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A Burnt-Out Case by Graham Greene

A Burnt-Out Case (1961)

by Graham Greene

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Read during Spring 2004

Life seems rather tough for English Catholics. The main character is actually Belgian, an ecclesiatical architect who has lost his faith and his vocation for creating buildings. He leaves his life in Europe and finally ends in a leper hospital in the Congo. I'm sure there is symbolism everywhere that I didn't get but it was a fascinating read anyway. Querry is a magnet for those in conflict about faith; Ryker, the former seminarian and pretensious pseudo-intellectual, and Father Thomas, a priest at the mission associated with the hospital. He simply wants to live his life quietly but is confronted with his previous fame and what everyone else believes he must want. Are you who you are or merely what others choose to see of you?
  amyem58 | Jul 14, 2014 |
summer-2013, tbr-busting-2013, afr-congo, catholic, plague-disease
Read from August 13 to 16, 2013

a burnt-out case (1960)

gbox> fraudio> rosado> read by richard morant
summer 2013> tbr busting 2013
catholic fiction
Africa> Congo> Disease
shortie at 224 pages> tragedy> gloomy

wiki plot: Querry, a famous architect who is fed up with his celebrity, no longer finds meaning in art or pleasure in life. Arriving anonymously at a Congo leper colony overseen by Catholic missionaries, he is diagnosed - by Dr Colin, the resident doctor - as the mental equivalent of a 'burnt-out case': a leper who has gone through a stage of mutilation. However, as Querry loses himself in working for the lepers, his disease of mind slowly approaches a cure.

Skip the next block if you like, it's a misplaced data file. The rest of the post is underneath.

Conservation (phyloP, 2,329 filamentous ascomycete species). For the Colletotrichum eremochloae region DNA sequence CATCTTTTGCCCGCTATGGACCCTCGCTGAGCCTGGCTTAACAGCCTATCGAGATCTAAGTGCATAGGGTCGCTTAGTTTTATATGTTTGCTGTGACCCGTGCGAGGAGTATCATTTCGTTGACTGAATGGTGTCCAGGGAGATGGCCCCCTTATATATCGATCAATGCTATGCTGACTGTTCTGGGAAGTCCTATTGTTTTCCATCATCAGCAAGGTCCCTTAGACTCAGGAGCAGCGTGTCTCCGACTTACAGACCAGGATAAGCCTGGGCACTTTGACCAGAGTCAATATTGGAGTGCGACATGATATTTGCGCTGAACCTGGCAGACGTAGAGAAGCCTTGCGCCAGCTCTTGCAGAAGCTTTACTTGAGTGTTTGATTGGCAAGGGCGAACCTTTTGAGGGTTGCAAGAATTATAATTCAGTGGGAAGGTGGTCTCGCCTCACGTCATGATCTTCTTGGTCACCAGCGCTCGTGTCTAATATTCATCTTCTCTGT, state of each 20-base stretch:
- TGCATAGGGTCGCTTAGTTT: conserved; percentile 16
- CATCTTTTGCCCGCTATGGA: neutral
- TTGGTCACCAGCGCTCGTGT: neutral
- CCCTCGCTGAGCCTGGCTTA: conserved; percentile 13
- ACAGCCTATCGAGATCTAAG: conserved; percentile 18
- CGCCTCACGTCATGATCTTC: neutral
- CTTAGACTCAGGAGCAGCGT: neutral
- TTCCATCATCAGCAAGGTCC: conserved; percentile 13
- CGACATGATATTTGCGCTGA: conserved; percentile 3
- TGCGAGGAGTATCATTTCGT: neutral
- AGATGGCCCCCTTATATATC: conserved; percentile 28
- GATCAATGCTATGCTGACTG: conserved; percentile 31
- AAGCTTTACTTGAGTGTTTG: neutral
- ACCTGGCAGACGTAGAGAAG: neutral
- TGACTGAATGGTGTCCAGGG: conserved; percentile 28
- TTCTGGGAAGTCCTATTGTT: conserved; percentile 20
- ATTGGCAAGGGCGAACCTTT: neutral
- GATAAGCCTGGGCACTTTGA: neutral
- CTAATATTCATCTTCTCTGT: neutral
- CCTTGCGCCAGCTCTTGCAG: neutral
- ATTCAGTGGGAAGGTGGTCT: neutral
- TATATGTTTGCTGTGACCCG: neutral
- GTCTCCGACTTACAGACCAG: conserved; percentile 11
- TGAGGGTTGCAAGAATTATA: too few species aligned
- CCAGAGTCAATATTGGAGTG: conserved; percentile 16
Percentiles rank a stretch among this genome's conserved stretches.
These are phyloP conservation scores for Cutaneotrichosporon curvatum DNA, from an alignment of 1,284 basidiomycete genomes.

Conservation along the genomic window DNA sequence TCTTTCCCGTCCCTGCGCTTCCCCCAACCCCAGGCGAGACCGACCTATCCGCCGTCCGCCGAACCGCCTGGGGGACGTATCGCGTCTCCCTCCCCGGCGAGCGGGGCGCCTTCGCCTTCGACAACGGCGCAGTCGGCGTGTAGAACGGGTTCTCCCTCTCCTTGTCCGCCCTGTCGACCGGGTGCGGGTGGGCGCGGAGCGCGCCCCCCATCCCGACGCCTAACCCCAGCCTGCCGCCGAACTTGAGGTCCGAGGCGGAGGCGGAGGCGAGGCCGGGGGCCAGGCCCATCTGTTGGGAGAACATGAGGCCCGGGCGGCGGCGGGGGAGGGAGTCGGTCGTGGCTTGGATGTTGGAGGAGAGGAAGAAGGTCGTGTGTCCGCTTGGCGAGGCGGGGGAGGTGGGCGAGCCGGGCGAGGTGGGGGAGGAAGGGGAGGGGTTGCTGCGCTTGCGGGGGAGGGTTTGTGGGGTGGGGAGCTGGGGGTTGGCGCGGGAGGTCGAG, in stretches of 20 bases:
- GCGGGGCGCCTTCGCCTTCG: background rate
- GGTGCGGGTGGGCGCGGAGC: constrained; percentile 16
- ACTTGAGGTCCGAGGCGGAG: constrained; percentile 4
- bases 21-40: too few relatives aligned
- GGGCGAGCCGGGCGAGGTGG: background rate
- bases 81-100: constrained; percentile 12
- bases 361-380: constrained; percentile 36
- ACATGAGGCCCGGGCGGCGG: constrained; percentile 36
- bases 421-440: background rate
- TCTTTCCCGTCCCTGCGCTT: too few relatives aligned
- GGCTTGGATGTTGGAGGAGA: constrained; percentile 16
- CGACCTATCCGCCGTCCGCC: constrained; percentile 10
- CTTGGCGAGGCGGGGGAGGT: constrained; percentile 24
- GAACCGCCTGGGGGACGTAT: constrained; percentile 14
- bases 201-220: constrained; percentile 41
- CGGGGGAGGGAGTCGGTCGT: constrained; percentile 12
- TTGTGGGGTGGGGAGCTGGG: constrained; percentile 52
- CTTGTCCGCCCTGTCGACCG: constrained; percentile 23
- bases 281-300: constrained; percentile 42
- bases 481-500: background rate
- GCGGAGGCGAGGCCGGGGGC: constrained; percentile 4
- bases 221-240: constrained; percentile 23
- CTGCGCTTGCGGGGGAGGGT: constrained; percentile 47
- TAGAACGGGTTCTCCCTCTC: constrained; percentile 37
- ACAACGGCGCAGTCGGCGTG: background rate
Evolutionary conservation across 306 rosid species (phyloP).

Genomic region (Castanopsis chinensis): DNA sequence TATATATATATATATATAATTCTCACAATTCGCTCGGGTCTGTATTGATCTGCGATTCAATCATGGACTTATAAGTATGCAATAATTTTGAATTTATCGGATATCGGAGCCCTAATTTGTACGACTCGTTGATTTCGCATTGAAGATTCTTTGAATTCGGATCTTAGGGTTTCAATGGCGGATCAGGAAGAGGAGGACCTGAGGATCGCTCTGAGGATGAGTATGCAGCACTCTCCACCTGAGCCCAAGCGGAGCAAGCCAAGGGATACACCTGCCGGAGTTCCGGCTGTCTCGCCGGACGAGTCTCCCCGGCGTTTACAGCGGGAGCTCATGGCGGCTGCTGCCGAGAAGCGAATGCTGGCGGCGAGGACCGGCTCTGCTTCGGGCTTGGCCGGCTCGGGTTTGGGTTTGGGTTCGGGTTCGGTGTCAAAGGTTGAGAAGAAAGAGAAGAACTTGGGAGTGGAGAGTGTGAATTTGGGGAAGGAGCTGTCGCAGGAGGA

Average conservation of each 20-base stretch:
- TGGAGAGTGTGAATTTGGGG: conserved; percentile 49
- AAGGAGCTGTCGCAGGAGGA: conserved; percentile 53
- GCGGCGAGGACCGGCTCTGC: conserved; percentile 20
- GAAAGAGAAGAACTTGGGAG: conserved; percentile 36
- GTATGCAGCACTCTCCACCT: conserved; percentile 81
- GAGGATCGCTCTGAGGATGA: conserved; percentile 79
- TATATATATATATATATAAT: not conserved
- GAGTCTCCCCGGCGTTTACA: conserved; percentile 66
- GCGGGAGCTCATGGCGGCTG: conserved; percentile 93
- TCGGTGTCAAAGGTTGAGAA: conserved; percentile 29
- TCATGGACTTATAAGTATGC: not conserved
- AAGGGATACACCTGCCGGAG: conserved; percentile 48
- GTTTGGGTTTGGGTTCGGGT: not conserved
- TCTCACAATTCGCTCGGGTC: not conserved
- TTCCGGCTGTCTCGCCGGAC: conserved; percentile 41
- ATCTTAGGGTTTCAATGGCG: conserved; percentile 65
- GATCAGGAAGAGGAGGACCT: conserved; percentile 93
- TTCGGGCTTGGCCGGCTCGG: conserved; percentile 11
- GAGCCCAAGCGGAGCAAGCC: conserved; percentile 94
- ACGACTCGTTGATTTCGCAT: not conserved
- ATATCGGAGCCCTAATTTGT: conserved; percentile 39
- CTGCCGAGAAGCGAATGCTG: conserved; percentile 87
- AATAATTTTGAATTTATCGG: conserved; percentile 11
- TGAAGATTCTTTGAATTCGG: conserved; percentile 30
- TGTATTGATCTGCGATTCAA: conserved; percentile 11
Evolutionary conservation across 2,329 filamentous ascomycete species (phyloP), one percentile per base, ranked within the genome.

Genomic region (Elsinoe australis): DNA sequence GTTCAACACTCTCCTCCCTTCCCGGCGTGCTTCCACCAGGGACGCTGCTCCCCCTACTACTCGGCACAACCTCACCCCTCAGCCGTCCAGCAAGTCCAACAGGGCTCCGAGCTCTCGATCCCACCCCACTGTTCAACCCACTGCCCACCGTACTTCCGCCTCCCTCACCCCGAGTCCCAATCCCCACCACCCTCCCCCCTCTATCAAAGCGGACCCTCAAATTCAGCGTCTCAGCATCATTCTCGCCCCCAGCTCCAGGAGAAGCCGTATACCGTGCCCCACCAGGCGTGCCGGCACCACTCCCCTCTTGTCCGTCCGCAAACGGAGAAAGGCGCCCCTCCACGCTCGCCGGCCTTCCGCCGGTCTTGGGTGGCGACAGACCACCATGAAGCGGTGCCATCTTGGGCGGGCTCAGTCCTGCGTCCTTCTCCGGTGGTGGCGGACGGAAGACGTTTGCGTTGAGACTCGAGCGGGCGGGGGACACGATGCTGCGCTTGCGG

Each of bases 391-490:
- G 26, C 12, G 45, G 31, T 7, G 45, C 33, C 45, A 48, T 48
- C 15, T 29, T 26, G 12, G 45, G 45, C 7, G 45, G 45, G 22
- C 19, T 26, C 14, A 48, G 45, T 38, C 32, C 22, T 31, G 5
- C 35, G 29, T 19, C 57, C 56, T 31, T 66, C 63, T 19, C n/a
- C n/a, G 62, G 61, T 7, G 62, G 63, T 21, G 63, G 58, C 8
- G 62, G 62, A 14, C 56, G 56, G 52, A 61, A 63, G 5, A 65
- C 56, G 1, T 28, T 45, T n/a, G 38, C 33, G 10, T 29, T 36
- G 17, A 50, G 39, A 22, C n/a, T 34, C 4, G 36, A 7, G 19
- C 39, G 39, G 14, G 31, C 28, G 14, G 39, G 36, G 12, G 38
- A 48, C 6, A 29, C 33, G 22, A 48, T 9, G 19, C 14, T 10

References to Albert Schweitzer
  mimal | Aug 26, 2013 |
The first GG that I ever read, over twenty years ago. Not self indulgent or sentimental like Durrell or Graves, Greene was the best of the authors that I started reading at that time of my life, apart from P.G. Wodehouse, of course. ( )
  Bill_Bibliomane | Aug 1, 2013 |
I am about half way through this book, and am enjoying it without quite knowing where it is going. Deep in the heart of Africa a man is trying to escape from his past, which keeps cropping up. Elements of Catholicism also keep popping into the story, as if the characters are part of this faith and yet not part. It is interesting so far ( )
  MTedesco | Jul 3, 2013 |
Not the best Greene novel. ( )
  Schmerguls | Jun 16, 2013 |
Showing 1-5 of 12 (next | show all)
he somewhat forbidding title of Graham Greene's new novel is a term used for those victims of leprosy who can be cured because the disease has eaten about all that it wants -- toes, ears, fingers. They no longer suffer the excruciating pains of those who undergo cure with their bodies intact. Pain is the alternative to mutilation.

"A Burnt-Out Case" is a fascinating study of the relationship of suffering, especially freely accepted suffering -- to wholeness. Greene has set his novel in a remote African leprosery run by nuns and priests. They have as their unexpected guest an internationally famous architect named Querry who arrives incognito, trying to escape as far as possible from his past.

Querry is himself a burnt-out case. He is no longer moved to design a building or sleep with a woman. His love of women was really self-love, and his artistic self-expression was the kind that consumes the self. Even when he was creating modern churches, Querry's art was inhuman, a matter of space and light and textures, with no feeling either for people or prayers. Now whatever fed his vocation has ceased to exist. In his terrible aloneness and deadness he can neither suffer nor laugh.

The novel tells the story of Querry's gradual recovery, or what would have been recovery if the world he tried to flee had let him alone. But a celebrated journalist seeks out Querry, a fat man who "carries his corruption on the surface of his skin like phosphorous." He wants a story that will have the appeal of the stories about Dr. Schweitzer at Lanbarene. With the aid of a neighboring colon, he cooks up a sensational story which falsifies and sentimentalizes the simple, good relationship between Querry and Querry's crippled leper servant. And then Querry's relationship with the colon's pretty young wife is falsified in another way that brings the novel to an ironic and violent close.